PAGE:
How safe are money market mutual funds?

The question is posed frequently by potential investors who know the funds are not insured by the U.S. government and by current investors concerned about losing their money in the event of a money market fund failure or the collapse of the economy.

Now the money market fund newsletter claiming the largest circulation (6,600) in its field--Money Fund Safety Ratings--would like to become to money market funds what Standard & Poor's is to bonds or Value Line to stocks. But complaints from the fund industry about the publication's tactics in collecting its data has raised eyebrows at the Securities and Exchange Commission, which is questioning the service.

Published in this seaside resort by The Institute for Econometric Research, the monthly publication ($49 a year for charter members) matches relative risk with expected yields and makes recommendations. Chairman Glen King Parker said in an interview that the catalyst for the newsletter, which made its debut last August, was the demise of First Multifund for Daily Income of New York. First Multifund was reprimanded by the SEC two years ago for falsely claiming it offered "maximum safety" when it had exposed investors to significant capital losses in 1977 by extending its portfolio to 825 days. After interest rates went up the next year the value of the assets it held fell.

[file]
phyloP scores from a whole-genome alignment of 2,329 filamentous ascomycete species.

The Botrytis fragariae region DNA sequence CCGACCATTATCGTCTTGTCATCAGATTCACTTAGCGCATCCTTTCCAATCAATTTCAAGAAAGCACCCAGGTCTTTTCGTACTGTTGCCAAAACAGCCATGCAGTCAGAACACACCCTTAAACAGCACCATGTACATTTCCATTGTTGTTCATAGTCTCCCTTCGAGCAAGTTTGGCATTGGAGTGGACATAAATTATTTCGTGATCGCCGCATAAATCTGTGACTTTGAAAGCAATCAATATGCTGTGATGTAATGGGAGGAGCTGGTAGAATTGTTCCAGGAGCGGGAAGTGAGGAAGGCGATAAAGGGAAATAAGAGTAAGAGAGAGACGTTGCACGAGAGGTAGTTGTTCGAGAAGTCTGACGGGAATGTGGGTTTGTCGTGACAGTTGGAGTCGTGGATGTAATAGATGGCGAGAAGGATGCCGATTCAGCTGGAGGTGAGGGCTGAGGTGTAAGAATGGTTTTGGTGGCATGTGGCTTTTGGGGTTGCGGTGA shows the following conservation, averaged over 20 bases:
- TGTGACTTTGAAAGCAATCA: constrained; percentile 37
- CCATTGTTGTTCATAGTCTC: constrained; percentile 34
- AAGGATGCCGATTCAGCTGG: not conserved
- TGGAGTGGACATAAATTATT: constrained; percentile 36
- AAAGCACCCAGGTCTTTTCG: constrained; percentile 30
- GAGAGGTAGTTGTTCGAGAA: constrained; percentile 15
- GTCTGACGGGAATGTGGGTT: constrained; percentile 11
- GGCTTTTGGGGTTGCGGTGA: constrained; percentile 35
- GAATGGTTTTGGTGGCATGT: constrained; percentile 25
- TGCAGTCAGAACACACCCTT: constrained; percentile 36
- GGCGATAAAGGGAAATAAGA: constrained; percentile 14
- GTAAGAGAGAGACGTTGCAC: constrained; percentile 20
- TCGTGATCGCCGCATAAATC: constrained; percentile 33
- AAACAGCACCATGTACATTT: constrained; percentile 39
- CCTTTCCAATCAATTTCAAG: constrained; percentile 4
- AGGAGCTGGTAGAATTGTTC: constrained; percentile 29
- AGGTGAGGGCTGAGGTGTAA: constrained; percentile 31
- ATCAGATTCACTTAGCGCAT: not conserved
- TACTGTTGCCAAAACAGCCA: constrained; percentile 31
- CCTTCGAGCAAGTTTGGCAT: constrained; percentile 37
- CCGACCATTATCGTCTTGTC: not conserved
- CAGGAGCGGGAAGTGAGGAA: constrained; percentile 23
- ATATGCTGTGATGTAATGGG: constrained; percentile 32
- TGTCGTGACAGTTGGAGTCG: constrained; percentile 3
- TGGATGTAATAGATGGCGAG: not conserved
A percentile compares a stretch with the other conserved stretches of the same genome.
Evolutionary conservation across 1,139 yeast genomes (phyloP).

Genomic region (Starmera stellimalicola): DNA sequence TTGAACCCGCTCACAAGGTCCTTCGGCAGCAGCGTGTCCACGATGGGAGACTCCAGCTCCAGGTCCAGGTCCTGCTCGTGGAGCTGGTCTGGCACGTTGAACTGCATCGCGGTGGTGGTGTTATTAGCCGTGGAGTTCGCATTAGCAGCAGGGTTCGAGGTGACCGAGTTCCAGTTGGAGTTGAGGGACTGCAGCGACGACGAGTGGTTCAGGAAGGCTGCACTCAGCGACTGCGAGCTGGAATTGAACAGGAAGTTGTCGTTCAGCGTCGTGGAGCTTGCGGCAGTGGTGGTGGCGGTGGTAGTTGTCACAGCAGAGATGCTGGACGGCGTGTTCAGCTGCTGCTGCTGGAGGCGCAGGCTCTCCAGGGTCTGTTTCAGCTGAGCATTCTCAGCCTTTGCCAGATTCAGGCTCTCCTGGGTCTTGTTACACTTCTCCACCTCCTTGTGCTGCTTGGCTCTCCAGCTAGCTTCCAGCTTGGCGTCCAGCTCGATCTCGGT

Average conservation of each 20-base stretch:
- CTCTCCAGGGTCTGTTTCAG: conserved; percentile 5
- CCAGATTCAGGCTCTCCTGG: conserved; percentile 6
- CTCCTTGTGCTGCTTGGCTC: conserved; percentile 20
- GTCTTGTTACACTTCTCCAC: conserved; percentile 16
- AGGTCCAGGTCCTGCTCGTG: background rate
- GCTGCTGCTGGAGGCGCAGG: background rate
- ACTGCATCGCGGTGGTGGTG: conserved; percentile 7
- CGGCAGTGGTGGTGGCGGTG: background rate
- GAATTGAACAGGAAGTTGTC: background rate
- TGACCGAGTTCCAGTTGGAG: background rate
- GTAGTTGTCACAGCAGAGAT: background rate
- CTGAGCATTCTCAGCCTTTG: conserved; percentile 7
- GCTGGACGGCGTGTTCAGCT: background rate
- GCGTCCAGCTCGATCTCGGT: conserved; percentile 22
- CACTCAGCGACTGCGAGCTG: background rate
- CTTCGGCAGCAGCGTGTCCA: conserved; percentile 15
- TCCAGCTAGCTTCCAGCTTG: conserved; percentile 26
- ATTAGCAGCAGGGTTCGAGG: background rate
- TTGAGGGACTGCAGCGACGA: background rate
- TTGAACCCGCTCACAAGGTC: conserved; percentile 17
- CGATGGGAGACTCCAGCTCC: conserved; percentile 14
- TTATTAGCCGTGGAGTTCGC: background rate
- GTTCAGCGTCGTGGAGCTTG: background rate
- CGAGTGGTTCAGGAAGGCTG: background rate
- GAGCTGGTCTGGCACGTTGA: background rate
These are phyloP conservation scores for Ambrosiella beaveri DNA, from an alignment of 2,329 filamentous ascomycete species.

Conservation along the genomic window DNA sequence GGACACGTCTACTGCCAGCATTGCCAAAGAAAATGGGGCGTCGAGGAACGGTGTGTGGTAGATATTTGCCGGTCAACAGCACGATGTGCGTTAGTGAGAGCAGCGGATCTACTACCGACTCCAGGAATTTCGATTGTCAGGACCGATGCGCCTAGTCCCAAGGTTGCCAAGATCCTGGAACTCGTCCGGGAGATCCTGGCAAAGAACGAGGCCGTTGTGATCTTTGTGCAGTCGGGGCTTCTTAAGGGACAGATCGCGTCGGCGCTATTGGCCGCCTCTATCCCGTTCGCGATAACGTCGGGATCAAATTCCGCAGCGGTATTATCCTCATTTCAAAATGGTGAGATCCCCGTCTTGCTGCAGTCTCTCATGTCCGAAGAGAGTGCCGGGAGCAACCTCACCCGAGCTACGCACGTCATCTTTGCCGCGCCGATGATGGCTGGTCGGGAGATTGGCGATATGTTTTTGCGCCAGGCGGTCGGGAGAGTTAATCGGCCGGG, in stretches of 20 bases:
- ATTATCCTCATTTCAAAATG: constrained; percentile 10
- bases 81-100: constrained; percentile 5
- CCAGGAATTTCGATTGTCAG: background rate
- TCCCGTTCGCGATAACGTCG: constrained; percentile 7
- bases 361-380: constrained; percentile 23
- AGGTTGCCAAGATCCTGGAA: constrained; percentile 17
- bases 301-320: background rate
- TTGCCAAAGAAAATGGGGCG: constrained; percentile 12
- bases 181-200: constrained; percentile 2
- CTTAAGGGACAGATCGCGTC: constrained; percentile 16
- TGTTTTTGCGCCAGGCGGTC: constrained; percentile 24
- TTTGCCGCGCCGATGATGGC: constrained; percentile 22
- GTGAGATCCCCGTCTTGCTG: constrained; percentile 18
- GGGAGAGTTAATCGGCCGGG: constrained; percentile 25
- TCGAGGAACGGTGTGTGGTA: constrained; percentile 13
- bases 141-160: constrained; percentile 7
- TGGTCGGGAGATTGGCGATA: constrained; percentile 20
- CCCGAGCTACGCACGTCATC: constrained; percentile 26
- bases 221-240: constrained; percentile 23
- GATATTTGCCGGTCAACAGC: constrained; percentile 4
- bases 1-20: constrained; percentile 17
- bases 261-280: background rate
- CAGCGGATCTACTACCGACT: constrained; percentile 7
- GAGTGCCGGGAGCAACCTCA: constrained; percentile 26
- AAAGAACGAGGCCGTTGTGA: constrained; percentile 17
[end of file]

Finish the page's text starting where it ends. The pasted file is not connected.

Institutional Liquid Assets of Chicago was another fund that got caught short by lengthening the maturity of its portfolio. It was bailed out by the First National Bank of Chicago and Salomon Bros. in October 1980. The brokerage house, which administered and sold the fund, assumed $700,000 in losses to protect its clients, so none of the institutions investing in the fund lost any money. Dreyfus Liquid Assets got caught holding paper from Franklin National Bank when it collapsed in 1974, but it was also bailed out by its sponsor.

Such disastrous miscalculations have been rare in the history of money market funds, which have enjoyed an excellent safety record to date. The average portfolio maturity is now just 31 days. (A doubling of the average portfolio maturity doubles the risk; it rises steeply over 60 days' maturity, according to Parker.) Yet, though the funds have learned their lesson, it could happen again, Parker says. As the number of money funds and competition among them increases, he said, "some small fund might try to go out long on its portfolio maturity to be a hero."

Should a small fund get in trouble and have to suspend redemptions, news reports could trigger a panic, much as unfavorable news caused a run on a Connecticut savings and loan recently. Because the funds are not insured, it is widely feared a run on one could have grave consequences for the industry and possibly for the economy.

Parker calculates that money market funds have a daily cash flow of $10 billion. Were the funds, instead of rolling over their securities, to become net sellers and flood the secondary market, the commercial paper market (corporate IOUs) could become illiquid and the economy would suffer. Parker calls such a doomsday scenario possible, though not probable, and feels it is important for investors to know the quantity and quality of commercial paper held in their money market funds' portfolios.

The institute's safety rating, ranging from AAA (virtually riskless) to D (grievous risks), is based primarily on the quality of 20 different types of assets found in portfolios. But average portfolio maturity, diversification, volatility and disclosure policies are also counted. Another criterion is how fast a customer can get funds in or out of an account.